Wind turbines are expected to run 20-plus years in the field, but the industry knows that components within the systems often fall short of their design life expectancy – in some cases, it’s been calculated that there has been a 68% difference in field-life between design test and the actual operational life for fleets of wind turbines.

Differences in the expected reliability and durability of wind turbines, as predicted during the physical test phase, often occur because it can be very difficult and economically prohibitive to build and operate test rigs that match actual field loading conditions. In fact, ground-based dynamic test rigs require stiff supporting structures that cannot closely replicate the transient loading conditions observed in the field. And the actual events that occur in operation can be vastly different from what’s been assumed in the design and test effort.

Taken together, the combined effect – including the inability to fully test and predict the field operating environments – makes computational testing highly desirable.

Computational testing of drivetrain components and systems, with a heavy emphasis on gears and bearings, can offer thousands of test points at a fraction of the cost of a physical test. The advanced analytical and computational approach allows the creation of high-fidelity digital models of each of the systems parts, components and assemblies. These digital models are constructed with very high levels of accuracy and incorporate the full characteristics of the component’s microstructure, geometry, surface finish and residual stress profiles.

When incorporated into the initial design process the added effort to create the digital models is minimal. In lubricated components such as gears and bearing, for instance, the actual conditions within the contact zone can be modeled and the failure modes accurately predicted to move from corrective and planned preventative maintenance strategies to predictive or prognostic health maintenance actions that enable life extension in the fielded assets.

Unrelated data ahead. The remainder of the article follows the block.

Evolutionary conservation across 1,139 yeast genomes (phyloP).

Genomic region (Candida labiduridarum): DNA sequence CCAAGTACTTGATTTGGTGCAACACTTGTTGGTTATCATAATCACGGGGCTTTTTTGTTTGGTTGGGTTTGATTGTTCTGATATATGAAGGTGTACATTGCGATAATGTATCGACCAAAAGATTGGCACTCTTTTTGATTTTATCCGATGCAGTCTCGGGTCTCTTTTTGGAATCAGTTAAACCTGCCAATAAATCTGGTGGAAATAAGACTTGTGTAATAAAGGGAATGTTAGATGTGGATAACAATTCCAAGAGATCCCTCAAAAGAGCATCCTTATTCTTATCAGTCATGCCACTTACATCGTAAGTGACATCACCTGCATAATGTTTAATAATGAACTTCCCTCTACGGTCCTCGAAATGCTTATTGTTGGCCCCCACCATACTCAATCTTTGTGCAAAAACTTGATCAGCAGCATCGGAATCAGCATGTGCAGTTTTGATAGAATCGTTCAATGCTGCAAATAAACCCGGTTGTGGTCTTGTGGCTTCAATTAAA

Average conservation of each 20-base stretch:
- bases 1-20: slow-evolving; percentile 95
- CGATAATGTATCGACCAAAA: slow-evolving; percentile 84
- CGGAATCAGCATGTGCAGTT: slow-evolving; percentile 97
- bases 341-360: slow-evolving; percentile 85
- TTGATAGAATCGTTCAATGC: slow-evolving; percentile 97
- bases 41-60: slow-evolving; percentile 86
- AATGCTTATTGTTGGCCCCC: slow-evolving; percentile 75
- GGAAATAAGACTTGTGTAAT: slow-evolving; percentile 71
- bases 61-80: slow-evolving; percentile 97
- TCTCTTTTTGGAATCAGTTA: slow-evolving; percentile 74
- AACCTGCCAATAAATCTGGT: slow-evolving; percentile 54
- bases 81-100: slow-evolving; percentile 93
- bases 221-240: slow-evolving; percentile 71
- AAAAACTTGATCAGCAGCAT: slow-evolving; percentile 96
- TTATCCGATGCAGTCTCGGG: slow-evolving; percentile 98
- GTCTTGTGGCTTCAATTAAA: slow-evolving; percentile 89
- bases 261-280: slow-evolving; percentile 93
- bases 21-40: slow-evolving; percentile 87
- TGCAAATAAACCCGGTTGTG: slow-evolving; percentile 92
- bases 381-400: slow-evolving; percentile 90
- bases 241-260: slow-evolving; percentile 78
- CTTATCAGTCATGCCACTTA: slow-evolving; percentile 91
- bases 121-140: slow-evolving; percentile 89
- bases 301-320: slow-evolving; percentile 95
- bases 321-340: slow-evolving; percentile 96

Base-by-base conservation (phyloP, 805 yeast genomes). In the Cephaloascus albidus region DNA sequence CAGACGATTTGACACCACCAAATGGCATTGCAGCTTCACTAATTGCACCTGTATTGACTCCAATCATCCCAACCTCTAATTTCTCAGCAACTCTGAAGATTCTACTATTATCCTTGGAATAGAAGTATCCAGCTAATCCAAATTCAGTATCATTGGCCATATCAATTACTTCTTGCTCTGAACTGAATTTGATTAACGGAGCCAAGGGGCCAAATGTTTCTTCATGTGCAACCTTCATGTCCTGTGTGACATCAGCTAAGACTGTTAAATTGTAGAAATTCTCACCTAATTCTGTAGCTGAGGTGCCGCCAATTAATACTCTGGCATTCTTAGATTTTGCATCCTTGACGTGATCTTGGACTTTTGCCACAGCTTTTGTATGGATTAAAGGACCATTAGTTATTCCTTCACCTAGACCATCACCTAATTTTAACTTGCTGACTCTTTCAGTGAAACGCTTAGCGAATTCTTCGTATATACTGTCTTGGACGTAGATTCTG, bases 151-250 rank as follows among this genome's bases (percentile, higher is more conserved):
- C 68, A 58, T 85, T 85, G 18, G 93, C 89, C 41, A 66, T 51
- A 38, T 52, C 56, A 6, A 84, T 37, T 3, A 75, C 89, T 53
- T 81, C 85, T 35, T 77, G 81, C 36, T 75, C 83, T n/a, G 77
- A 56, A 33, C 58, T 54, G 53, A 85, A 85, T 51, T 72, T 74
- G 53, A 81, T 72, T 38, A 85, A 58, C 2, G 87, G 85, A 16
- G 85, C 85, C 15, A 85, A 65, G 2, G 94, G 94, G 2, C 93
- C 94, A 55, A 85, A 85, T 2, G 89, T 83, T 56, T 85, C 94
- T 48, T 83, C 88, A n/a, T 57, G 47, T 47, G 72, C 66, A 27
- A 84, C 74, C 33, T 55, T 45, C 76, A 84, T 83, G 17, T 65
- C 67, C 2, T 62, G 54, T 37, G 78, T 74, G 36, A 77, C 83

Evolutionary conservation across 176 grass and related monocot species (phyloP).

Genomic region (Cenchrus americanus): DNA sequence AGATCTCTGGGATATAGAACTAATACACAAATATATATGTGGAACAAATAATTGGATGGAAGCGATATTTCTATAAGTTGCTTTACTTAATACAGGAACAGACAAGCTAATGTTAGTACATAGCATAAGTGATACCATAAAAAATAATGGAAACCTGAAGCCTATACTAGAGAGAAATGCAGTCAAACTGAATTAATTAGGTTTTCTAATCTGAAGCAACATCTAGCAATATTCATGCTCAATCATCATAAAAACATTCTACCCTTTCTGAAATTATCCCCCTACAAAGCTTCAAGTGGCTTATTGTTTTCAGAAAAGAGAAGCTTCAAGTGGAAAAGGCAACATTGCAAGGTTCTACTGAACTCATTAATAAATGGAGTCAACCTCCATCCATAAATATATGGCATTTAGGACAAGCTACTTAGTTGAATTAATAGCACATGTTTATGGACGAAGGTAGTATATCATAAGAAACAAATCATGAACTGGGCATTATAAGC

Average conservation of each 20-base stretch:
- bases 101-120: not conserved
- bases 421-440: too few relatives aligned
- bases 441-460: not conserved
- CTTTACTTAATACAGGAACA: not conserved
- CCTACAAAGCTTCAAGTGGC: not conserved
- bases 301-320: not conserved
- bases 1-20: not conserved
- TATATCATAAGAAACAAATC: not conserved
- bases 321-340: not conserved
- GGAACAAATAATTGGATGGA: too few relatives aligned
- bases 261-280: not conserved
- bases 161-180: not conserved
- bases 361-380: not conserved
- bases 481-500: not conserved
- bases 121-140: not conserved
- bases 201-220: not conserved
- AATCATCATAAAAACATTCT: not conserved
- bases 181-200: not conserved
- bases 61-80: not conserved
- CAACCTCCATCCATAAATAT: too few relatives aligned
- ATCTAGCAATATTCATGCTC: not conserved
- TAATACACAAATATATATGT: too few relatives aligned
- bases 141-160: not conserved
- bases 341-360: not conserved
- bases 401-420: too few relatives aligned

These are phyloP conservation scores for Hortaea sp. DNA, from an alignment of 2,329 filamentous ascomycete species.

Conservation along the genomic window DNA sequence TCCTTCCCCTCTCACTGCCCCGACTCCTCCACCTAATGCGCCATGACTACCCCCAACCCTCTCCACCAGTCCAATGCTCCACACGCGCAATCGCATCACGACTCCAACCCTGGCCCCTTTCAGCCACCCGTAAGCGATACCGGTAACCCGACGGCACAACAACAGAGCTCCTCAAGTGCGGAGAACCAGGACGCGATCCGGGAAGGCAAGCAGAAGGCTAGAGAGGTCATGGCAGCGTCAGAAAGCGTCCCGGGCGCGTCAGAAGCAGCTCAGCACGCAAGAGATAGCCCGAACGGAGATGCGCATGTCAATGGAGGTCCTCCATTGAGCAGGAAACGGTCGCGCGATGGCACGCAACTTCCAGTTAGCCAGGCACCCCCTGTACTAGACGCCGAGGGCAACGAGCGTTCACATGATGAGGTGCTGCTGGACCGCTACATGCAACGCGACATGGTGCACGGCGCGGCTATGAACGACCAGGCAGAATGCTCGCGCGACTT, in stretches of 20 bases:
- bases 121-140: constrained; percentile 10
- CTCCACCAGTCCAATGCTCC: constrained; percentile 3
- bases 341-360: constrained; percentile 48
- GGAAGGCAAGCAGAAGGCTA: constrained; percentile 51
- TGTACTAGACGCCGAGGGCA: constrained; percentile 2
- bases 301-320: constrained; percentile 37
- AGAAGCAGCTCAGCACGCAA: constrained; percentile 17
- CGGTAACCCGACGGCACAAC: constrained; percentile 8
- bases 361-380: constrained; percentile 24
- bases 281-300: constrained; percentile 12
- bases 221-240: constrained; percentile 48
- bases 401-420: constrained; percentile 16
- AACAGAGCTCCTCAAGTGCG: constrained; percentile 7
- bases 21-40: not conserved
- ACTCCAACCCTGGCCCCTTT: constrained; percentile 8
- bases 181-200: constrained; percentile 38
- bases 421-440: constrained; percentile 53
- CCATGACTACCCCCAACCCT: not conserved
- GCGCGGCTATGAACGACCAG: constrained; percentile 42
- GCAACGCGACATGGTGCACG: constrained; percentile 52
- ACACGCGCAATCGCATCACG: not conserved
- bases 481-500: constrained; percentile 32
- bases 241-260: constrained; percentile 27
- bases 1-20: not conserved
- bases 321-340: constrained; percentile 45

Computational testing evaluates a statistically significant number of design and test variations to capture loading events that could shorten the life expectancy of the part or system. The result is a more refined picture of the true system performance reliability and durability that can be expected in a wind turbine in the field.

Coupled with traditional hardware tests, computational testing can get an OEM much closer to an optimal design that is tested against many more operating conditions and much more likely to have lower service cost after deployment.

Although there are many kinds of computational tests, such as traditional finite element analysis, the newest methods based on materials science, crack initiation and propagation, and definition of fault modes within the material quality chosen for subcomponents is now available and being used in many industrial applications in the aerospace and rail sectors, among others. Its potential to take wind energy to the next level of industrialisation as a mainstream power source is clear.

Jorge Martinez Seara is vice president for renewables, Europe, at US material science company Sentient Science, which today (10 September) is launching an online wind farm operations game called The Wind Challenge, as part of its role as Digitalisation Partner at the Global Wind Summit in Hamburg (25-28 September)